In an interview on Thursday with MSNBC’s Chris Hayes, Page did not deny the meeting, but added, “I never met him anywhere outside of Cleveland, let’s just say that much.” Page, a junior member of the campaign’s foreign policy group, previously denied meeting with Russian officials while speaking with PBS’s Judy Woodruff on Feb. 15, even rebuffing the reports of contacts between the campaign team and Russian officials as “fake news.”

Spicer Arranges for CIA Director and Senate Intel Committee Chair to Discredit Reports of Trump Campaign Contacts with Russia

Building off reports that Priebus directly contacted the FBI to knock down media stories about communications between members of the Trump campaign and Russia, Axios reported that on Feb. 15 Spicer personally connected CIA Director Mike Pompeo and Senate Select Intelligence Committee Chair Richard Burr (R-N.C.) with reporters from the Washington Post and the Wall Street Journal to dispute the front page New York Times story about repeated contacts with Russian officials. Former Obama officials told Axios “it’s rare for the CIA director to talk directly to a single journalist – that in the past, the director usually was held in reserve to talk to a publisher or executive editor in a case where a news organization was contemplating publishing something that could harm national security.”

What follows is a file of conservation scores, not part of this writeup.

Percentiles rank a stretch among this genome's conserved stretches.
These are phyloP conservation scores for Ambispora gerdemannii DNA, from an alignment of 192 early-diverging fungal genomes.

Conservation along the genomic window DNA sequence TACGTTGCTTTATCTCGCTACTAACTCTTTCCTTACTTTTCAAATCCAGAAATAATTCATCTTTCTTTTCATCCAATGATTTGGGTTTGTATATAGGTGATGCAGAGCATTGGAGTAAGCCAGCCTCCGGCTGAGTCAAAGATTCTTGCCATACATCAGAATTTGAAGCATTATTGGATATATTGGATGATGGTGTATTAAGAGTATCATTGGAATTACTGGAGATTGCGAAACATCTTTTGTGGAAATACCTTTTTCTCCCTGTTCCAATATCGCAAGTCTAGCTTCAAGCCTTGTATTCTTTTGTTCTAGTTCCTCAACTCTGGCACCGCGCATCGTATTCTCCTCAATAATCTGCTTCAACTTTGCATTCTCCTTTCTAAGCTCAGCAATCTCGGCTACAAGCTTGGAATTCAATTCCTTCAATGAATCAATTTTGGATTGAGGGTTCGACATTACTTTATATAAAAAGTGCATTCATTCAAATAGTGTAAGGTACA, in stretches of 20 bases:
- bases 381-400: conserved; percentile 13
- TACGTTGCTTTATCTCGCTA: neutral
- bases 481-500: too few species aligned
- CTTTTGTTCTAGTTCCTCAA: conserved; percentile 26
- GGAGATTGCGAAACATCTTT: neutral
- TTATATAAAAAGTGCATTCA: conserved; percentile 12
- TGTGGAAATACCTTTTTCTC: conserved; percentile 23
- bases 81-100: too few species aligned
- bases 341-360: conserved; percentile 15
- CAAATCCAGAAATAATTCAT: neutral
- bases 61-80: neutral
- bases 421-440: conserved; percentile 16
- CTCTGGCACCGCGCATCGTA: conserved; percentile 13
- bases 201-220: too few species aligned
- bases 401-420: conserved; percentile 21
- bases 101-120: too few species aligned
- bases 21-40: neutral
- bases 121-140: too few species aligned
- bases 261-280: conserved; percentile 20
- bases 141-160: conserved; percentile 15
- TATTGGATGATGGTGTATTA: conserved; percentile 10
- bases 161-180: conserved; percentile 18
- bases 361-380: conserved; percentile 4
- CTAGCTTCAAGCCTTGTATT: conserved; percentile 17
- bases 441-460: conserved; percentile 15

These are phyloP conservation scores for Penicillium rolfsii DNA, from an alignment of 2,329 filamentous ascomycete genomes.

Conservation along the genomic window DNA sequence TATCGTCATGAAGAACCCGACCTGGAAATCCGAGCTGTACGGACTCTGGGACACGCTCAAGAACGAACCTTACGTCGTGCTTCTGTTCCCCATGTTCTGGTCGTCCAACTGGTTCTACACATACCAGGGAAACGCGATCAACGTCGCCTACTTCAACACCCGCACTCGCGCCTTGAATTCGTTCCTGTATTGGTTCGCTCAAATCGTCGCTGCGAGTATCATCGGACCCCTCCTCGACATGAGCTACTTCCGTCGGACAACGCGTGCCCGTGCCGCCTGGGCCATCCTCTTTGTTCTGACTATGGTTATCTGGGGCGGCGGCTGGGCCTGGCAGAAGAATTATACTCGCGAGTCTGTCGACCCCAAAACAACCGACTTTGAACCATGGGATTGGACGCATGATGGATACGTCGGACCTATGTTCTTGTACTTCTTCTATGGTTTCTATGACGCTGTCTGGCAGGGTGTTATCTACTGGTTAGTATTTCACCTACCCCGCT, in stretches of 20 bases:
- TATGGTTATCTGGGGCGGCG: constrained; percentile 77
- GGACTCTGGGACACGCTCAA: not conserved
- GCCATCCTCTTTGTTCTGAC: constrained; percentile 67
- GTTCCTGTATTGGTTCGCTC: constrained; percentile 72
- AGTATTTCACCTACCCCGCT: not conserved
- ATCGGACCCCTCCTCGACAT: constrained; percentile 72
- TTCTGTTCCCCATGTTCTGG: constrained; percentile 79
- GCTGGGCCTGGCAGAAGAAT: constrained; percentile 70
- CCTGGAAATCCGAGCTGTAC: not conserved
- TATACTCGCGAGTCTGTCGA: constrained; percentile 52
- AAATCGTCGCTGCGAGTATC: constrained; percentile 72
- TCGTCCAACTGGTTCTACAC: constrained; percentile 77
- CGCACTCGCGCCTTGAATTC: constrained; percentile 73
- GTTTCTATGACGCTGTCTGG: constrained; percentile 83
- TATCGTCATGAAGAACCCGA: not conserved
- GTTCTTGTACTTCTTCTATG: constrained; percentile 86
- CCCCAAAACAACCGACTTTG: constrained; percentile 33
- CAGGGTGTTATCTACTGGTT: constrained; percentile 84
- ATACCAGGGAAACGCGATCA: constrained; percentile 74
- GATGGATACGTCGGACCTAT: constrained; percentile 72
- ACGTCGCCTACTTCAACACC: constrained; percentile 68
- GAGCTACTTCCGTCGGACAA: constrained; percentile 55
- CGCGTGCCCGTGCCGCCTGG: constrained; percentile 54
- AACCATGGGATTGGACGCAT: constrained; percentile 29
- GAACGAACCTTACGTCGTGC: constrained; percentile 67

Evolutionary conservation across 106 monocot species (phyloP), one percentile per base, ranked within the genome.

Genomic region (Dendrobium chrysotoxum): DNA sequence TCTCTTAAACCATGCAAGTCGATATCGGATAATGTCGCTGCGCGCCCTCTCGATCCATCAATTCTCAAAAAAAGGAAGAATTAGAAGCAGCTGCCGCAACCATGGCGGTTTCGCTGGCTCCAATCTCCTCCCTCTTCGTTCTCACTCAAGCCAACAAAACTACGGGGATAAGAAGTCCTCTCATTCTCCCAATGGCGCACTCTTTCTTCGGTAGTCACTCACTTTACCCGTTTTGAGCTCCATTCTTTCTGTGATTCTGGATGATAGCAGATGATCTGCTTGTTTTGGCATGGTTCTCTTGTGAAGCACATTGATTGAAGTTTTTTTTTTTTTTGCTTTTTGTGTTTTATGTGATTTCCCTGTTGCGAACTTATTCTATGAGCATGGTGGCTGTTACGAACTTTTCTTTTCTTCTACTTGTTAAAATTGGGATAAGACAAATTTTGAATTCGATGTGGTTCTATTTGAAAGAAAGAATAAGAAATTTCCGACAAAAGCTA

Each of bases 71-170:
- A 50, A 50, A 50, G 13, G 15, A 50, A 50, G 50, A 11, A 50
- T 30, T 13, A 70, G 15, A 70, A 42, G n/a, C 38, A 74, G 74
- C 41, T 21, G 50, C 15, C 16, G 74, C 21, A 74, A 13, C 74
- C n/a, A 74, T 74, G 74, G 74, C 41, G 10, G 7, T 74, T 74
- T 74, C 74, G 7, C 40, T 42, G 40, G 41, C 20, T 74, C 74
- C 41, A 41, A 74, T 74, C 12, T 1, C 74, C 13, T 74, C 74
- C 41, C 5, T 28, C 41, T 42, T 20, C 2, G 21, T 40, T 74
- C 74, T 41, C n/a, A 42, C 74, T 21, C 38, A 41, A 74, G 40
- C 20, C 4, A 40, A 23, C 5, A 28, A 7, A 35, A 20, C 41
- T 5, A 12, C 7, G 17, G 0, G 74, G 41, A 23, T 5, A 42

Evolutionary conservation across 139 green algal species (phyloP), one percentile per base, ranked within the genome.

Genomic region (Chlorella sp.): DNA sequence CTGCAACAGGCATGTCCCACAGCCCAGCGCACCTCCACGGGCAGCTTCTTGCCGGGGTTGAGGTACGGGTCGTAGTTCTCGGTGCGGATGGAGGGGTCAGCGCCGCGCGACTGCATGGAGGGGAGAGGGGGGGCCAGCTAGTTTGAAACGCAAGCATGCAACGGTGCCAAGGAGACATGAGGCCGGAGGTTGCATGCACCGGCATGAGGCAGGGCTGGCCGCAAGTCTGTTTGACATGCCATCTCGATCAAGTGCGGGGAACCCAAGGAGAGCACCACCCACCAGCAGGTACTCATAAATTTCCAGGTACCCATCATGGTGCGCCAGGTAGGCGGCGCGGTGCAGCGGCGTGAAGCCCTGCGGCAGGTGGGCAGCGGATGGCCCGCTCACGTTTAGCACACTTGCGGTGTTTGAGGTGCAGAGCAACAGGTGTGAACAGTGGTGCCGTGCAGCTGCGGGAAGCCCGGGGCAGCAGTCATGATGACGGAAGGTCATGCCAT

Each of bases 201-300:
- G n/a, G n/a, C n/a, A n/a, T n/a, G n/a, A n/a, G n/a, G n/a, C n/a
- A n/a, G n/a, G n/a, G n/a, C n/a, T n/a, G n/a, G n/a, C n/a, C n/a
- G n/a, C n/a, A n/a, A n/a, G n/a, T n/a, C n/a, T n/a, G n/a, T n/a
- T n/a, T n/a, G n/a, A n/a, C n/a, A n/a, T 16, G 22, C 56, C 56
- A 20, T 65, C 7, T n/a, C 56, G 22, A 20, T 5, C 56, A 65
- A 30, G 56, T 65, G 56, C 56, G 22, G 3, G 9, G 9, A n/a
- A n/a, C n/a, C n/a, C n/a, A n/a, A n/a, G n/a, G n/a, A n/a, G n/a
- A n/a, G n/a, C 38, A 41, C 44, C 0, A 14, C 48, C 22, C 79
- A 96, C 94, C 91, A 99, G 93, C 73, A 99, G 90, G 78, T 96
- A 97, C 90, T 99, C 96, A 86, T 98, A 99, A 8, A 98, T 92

Congress Isn’t Checking the President

House Intelligence Committee Chairman Devin Nunes (R-Calif.) denied there was any evidence of communications between the Trump team and Russia, saying, “As of right now, I don’t have any evidence of any phone calls. It doesn’t mean they don’t exist … What I’ve been told by many folks is that there’s nothing there.” Nunes was part of Trump’s presidential transition team, reports Reuters.  Burr has also come under fire as some Democrats question whether he is “too close to Trump to lead an impartial investigation” given his past experience serving as national adviser to Trump’s campaign.